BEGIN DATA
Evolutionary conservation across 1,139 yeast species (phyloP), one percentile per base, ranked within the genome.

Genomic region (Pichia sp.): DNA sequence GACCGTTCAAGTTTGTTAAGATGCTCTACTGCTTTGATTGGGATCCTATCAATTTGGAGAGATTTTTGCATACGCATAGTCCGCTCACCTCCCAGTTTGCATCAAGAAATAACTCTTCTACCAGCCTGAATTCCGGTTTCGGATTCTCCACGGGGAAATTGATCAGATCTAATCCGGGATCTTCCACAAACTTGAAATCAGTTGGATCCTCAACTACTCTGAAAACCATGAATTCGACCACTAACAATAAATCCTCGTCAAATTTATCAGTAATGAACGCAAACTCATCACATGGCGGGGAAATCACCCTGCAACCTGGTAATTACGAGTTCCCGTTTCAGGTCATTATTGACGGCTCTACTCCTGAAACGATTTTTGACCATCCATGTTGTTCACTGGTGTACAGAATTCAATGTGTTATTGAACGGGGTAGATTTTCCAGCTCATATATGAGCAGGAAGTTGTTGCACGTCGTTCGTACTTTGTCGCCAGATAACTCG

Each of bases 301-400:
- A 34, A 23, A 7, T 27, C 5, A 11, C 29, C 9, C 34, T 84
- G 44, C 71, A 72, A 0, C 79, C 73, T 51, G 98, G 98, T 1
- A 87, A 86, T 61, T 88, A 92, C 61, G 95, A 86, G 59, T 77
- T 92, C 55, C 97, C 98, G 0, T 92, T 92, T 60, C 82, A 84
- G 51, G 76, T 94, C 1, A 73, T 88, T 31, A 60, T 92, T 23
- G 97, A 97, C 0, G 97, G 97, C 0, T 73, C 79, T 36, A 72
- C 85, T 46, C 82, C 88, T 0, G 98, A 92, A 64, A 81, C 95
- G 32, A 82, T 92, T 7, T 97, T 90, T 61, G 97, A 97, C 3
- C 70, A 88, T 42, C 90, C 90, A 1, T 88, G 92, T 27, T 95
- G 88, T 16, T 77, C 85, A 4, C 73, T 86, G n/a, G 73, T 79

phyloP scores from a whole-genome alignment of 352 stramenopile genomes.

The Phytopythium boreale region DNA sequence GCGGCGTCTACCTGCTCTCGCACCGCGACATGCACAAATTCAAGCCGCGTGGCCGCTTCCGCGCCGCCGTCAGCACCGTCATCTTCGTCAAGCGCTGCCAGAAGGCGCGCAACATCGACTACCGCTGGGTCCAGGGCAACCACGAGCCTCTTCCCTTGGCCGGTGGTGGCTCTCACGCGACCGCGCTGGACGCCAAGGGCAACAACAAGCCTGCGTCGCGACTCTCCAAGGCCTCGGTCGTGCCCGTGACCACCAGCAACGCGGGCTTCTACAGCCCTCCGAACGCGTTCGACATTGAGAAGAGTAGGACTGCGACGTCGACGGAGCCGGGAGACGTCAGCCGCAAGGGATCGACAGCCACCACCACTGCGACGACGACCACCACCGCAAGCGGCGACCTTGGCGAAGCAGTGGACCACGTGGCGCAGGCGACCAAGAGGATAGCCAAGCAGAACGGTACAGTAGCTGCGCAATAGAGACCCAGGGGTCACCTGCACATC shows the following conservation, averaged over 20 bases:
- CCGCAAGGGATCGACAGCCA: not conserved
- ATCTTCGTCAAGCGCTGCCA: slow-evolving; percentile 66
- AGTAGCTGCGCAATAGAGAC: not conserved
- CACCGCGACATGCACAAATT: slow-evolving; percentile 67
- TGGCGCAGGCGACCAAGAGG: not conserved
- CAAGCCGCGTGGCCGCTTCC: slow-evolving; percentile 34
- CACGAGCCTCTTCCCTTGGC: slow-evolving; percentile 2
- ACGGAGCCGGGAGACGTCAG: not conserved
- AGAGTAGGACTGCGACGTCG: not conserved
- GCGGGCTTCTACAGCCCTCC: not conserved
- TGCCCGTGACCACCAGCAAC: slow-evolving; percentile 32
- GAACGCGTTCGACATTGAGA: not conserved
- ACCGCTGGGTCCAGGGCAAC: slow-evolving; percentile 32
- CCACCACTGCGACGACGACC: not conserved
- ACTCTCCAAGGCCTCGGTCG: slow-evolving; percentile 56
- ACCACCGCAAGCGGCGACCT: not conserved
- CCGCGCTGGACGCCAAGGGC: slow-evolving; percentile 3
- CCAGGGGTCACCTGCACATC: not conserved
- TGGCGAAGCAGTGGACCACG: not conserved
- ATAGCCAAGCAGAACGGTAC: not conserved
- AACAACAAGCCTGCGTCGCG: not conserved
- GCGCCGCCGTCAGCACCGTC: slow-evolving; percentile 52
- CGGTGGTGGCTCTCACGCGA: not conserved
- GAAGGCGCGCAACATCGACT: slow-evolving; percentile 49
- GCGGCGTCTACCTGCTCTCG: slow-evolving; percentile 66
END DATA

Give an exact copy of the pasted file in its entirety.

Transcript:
Evolutionary conservation across 1,139 yeast species (phyloP), one percentile per base, ranked within the genome.

Genomic region (Pichia sp.): DNA sequence GACCGTTCAAGTTTGTTAAGATGCTCTACTGCTTTGATTGGGATCCTATCAATTTGGAGAGATTTTTGCATACGCATAGTCCGCTCACCTCCCAGTTTGCATCAAGAAATAACTCTTCTACCAGCCTGAATTCCGGTTTCGGATTCTCCACGGGGAAATTGATCAGATCTAATCCGGGATCTTCCACAAACTTGAAATCAGTTGGATCCTCAACTACTCTGAAAACCATGAATTCGACCACTAACAATAAATCCTCGTCAAATTTATCAGTAATGAACGCAAACTCATCACATGGCGGGGAAATCACCCTGCAACCTGGTAATTACGAGTTCCCGTTTCAGGTCATTATTGACGGCTCTACTCCTGAAACGATTTTTGACCATCCATGTTGTTCACTGGTGTACAGAATTCAATGTGTTATTGAACGGGGTAGATTTTCCAGCTCATATATGAGCAGGAAGTTGTTGCACGTCGTTCGTACTTTGTCGCCAGATAACTCG

Each of bases 301-400:
- A 34, A 23, A 7, T 27, C 5, A 11, C 29, C 9, C 34, T 84
- G 44, C 71, A 72, A 0, C 79, C 73, T 51, G 98, G 98, T 1
- A 87, A 86, T 61, T 88, A 92, C 61, G 95, A 86, G 59, T 77
- T 92, C 55, C 97, C 98, G 0, T 92, T 92, T 60, C 82, A 84
- G 51, G 76, T 94, C 1, A 73, T 88, T 31, A 60, T 92, T 23
- G 97, A 97, C 0, G 97, G 97, C 0, T 73, C 79, T 36, A 72
- C 85, T 46, C 82, C 88, T 0, G 98, A 92, A 64, A 81, C 95
- G 32, A 82, T 92, T 7, T 97, T 90, T 61, G 97, A 97, C 3
- C 70, A 88, T 42, C 90, C 90, A 1, T 88, G 92, T 27, T 95
- G 88, T 16, T 77, C 85, A 4, C 73, T 86, G n/a, G 73, T 79

phyloP scores from a whole-genome alignment of 352 stramenopile genomes.

The Phytopythium boreale region DNA sequence GCGGCGTCTACCTGCTCTCGCACCGCGACATGCACAAATTCAAGCCGCGTGGCCGCTTCCGCGCCGCCGTCAGCACCGTCATCTTCGTCAAGCGCTGCCAGAAGGCGCGCAACATCGACTACCGCTGGGTCCAGGGCAACCACGAGCCTCTTCCCTTGGCCGGTGGTGGCTCTCACGCGACCGCGCTGGACGCCAAGGGCAACAACAAGCCTGCGTCGCGACTCTCCAAGGCCTCGGTCGTGCCCGTGACCACCAGCAACGCGGGCTTCTACAGCCCTCCGAACGCGTTCGACATTGAGAAGAGTAGGACTGCGACGTCGACGGAGCCGGGAGACGTCAGCCGCAAGGGATCGACAGCCACCACCACTGCGACGACGACCACCACCGCAAGCGGCGACCTTGGCGAAGCAGTGGACCACGTGGCGCAGGCGACCAAGAGGATAGCCAAGCAGAACGGTACAGTAGCTGCGCAATAGAGACCCAGGGGTCACCTGCACATC shows the following conservation, averaged over 20 bases:
- CCGCAAGGGATCGACAGCCA: not conserved
- ATCTTCGTCAAGCGCTGCCA: slow-evolving; percentile 66
- AGTAGCTGCGCAATAGAGAC: not conserved
- CACCGCGACATGCACAAATT: slow-evolving; percentile 67
- TGGCGCAGGCGACCAAGAGG: not conserved
- CAAGCCGCGTGGCCGCTTCC: slow-evolving; percentile 34
- CACGAGCCTCTTCCCTTGGC: slow-evolving; percentile 2
- ACGGAGCCGGGAGACGTCAG: not conserved
- AGAGTAGGACTGCGACGTCG: not conserved
- GCGGGCTTCTACAGCCCTCC: not conserved
- TGCCCGTGACCACCAGCAAC: slow-evolving; percentile 32
- GAACGCGTTCGACATTGAGA: not conserved
- ACCGCTGGGTCCAGGGCAAC: slow-evolving; percentile 32
- CCACCACTGCGACGACGACC: not conserved
- ACTCTCCAAGGCCTCGGTCG: slow-evolving; percentile 56
- ACCACCGCAAGCGGCGACCT: not conserved
- CCGCGCTGGACGCCAAGGGC: slow-evolving; percentile 3
- CCAGGGGTCACCTGCACATC: not conserved
- TGGCGAAGCAGTGGACCACG: not conserved
- ATAGCCAAGCAGAACGGTAC: not conserved
- AACAACAAGCCTGCGTCGCG: not conserved
- GCGCCGCCGTCAGCACCGTC: slow-evolving; percentile 52
- CGGTGGTGGCTCTCACGCGA: not conserved
- GAAGGCGCGCAACATCGACT: slow-evolving; percentile 49
- GCGGCGTCTACCTGCTCTCG: slow-evolving; percentile 66